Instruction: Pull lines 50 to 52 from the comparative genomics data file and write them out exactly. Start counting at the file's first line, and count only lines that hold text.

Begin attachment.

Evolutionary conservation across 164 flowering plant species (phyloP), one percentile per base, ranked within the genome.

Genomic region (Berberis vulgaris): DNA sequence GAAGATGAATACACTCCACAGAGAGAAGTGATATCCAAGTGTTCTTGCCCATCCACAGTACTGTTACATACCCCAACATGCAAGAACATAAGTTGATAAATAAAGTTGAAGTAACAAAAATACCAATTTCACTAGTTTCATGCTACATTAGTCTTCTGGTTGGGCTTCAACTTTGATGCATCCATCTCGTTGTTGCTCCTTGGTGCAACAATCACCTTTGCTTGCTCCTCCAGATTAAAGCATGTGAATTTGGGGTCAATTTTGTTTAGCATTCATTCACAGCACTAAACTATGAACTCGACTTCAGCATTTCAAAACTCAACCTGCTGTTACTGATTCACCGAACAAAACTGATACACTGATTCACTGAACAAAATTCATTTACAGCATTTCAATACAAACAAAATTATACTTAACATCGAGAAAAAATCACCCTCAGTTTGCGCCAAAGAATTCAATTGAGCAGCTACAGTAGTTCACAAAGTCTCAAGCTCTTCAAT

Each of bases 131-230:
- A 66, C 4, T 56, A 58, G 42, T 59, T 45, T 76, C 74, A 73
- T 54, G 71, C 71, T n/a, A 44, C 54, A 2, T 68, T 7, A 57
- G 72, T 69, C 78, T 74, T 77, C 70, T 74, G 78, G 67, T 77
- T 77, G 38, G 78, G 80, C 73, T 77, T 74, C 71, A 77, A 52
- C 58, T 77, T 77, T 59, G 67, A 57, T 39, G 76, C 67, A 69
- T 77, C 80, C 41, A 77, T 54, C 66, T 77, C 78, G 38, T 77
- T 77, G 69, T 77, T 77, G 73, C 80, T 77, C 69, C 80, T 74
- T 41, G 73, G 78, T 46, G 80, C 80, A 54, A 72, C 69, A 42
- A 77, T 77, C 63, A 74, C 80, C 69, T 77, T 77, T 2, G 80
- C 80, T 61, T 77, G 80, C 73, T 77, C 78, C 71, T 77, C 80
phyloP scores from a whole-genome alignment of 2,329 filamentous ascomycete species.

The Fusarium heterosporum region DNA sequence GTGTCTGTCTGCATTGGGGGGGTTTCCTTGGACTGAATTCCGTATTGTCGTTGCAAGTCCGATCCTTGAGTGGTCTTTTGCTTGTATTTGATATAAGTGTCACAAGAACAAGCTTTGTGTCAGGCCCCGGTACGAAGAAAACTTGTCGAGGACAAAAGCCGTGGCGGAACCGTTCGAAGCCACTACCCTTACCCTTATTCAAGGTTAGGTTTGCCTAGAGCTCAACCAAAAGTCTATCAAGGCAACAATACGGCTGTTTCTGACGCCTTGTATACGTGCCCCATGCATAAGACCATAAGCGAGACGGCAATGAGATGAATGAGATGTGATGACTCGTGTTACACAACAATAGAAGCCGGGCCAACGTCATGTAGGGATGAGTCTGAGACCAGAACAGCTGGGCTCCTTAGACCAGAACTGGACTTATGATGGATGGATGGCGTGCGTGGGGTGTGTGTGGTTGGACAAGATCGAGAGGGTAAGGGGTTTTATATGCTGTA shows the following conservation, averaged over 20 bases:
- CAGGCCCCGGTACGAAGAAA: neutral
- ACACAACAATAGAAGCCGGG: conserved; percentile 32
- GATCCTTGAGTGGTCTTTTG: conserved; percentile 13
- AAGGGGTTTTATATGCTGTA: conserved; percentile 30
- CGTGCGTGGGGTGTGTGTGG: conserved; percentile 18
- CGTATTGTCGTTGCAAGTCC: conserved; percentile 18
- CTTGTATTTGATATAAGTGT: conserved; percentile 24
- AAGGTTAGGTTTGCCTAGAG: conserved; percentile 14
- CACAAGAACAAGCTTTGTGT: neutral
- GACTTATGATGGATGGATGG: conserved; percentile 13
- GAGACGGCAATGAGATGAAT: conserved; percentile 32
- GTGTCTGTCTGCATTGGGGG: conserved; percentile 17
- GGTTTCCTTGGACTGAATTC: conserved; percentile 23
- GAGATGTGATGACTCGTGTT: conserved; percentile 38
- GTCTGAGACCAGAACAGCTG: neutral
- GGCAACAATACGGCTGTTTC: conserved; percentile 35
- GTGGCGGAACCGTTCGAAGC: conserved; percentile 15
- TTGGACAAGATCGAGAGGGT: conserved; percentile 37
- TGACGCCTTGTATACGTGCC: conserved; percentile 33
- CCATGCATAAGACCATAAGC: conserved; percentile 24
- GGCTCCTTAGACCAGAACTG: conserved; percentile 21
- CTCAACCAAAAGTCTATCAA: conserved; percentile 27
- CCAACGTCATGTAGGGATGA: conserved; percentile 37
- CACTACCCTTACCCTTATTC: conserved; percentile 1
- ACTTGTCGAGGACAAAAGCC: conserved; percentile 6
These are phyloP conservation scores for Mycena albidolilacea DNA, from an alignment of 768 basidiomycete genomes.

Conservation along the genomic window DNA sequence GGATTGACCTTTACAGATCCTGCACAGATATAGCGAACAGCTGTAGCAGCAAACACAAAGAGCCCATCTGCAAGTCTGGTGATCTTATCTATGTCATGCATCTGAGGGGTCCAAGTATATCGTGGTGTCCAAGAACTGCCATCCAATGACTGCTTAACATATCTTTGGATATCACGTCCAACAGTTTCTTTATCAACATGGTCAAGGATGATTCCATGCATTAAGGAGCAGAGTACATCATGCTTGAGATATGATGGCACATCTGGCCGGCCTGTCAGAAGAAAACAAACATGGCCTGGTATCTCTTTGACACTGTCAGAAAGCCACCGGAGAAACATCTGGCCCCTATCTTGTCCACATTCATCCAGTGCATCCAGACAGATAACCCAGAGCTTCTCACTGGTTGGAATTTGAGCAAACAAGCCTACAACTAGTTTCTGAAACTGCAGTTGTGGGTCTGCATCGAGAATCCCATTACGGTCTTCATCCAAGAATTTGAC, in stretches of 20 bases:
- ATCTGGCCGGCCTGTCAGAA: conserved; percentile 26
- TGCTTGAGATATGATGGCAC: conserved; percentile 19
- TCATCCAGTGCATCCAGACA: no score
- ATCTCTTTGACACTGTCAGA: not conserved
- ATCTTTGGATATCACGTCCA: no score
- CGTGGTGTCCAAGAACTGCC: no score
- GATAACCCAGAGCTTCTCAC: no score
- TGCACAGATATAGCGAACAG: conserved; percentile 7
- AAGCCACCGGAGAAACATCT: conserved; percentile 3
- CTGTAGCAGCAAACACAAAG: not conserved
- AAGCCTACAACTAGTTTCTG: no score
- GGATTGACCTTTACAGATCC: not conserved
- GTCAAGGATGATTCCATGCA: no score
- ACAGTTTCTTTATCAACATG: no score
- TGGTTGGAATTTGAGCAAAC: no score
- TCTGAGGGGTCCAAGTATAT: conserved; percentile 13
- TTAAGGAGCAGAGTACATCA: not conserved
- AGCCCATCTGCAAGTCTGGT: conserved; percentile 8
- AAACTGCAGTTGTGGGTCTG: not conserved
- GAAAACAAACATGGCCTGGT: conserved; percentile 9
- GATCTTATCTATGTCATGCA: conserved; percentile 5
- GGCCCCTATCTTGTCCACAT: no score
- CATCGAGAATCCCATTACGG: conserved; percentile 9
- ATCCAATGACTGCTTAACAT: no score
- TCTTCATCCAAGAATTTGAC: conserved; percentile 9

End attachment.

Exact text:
- TGCACAGATATAGCGAACAG: conserved; percentile 7
- AAGCCACCGGAGAAACATCT: conserved; percentile 3
- CTGTAGCAGCAAACACAAAG: not conserved